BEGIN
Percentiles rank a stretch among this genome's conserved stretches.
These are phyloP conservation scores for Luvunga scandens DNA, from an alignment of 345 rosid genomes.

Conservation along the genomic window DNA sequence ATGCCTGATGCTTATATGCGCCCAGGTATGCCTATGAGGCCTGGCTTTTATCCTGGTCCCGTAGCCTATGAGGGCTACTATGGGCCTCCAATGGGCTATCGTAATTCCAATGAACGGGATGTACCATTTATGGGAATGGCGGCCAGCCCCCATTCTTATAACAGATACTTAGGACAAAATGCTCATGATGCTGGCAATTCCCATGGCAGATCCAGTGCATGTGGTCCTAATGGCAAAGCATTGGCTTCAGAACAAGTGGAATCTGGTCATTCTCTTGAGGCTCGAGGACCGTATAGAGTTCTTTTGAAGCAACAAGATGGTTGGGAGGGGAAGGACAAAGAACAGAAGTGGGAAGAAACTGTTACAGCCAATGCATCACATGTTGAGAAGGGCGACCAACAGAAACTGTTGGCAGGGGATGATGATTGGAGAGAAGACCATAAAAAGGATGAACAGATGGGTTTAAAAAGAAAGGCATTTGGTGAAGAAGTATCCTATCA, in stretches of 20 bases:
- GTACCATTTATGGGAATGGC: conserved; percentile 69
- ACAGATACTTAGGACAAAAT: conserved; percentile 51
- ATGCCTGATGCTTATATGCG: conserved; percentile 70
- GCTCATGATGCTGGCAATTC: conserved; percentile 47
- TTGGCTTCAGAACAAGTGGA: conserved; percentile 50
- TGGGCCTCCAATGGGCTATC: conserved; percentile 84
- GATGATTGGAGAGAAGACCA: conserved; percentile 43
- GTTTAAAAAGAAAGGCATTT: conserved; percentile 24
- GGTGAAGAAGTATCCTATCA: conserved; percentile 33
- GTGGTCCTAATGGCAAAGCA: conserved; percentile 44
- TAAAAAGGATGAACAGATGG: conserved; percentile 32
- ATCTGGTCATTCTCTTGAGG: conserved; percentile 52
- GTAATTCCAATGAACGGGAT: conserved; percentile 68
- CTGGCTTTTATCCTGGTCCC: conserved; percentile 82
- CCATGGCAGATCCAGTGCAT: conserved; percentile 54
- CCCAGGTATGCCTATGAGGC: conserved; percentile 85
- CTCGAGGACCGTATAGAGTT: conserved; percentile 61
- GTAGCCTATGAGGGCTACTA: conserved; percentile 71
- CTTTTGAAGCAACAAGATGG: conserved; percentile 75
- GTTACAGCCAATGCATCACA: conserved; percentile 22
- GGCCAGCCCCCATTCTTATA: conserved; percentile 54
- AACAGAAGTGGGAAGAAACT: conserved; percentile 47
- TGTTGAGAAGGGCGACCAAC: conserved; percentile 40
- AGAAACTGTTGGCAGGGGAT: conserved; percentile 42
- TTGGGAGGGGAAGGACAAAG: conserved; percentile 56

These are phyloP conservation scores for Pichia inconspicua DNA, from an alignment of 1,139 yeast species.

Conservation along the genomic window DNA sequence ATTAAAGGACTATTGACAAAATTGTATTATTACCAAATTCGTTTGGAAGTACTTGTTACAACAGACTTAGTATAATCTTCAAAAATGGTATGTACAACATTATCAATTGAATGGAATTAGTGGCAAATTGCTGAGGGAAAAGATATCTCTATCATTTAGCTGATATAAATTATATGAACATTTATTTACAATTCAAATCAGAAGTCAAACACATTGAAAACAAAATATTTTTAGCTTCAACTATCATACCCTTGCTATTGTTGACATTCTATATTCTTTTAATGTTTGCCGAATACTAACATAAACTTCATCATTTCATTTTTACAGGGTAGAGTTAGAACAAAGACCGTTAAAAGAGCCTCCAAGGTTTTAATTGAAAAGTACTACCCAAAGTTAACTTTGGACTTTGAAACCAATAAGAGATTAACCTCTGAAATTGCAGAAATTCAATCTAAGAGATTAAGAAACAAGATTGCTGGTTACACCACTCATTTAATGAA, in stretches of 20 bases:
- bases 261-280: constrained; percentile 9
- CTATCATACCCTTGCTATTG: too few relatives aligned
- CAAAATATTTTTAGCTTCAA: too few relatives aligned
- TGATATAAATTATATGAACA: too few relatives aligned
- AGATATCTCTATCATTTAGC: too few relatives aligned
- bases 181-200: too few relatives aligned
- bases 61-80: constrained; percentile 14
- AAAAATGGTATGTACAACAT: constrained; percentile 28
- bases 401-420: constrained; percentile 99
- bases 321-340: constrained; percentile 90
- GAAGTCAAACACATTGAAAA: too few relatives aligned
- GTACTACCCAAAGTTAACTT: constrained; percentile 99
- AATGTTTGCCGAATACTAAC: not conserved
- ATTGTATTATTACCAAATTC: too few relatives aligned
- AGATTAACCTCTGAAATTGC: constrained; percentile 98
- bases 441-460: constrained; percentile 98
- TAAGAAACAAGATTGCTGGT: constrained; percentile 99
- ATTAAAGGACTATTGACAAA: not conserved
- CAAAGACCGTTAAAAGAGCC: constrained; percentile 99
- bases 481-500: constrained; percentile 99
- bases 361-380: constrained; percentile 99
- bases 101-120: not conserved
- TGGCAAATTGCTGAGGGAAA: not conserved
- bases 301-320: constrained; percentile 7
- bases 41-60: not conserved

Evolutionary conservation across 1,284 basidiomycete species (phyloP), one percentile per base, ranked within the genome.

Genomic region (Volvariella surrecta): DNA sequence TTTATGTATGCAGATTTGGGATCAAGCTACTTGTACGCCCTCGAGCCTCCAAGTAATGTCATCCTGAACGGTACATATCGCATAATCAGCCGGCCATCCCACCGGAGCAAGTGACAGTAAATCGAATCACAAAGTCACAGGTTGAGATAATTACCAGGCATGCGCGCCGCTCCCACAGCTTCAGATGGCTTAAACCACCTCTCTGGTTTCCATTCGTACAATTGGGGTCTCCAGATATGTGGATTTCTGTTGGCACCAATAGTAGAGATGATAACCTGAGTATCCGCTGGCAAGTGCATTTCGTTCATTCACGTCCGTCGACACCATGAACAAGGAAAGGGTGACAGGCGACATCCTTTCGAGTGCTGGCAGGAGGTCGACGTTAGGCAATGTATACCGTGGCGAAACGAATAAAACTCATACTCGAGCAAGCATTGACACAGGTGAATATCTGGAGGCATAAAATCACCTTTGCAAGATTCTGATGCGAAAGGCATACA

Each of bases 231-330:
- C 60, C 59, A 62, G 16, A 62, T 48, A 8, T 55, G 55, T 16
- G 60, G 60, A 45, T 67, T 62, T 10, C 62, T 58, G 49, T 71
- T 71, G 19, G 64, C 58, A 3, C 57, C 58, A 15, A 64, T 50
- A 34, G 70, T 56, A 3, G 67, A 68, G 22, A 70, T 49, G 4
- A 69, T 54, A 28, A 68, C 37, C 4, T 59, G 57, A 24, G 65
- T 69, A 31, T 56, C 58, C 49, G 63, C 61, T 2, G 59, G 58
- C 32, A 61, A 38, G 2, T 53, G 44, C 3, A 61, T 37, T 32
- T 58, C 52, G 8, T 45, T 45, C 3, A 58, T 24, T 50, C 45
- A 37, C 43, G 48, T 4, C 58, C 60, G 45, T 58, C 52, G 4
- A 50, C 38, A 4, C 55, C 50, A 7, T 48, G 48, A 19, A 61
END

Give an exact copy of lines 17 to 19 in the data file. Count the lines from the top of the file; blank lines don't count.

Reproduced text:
- CTGGCTTTTATCCTGGTCCC: conserved; percentile 82
- CCATGGCAGATCCAGTGCAT: conserved; percentile 54
- CCCAGGTATGCCTATGAGGC: conserved; percentile 85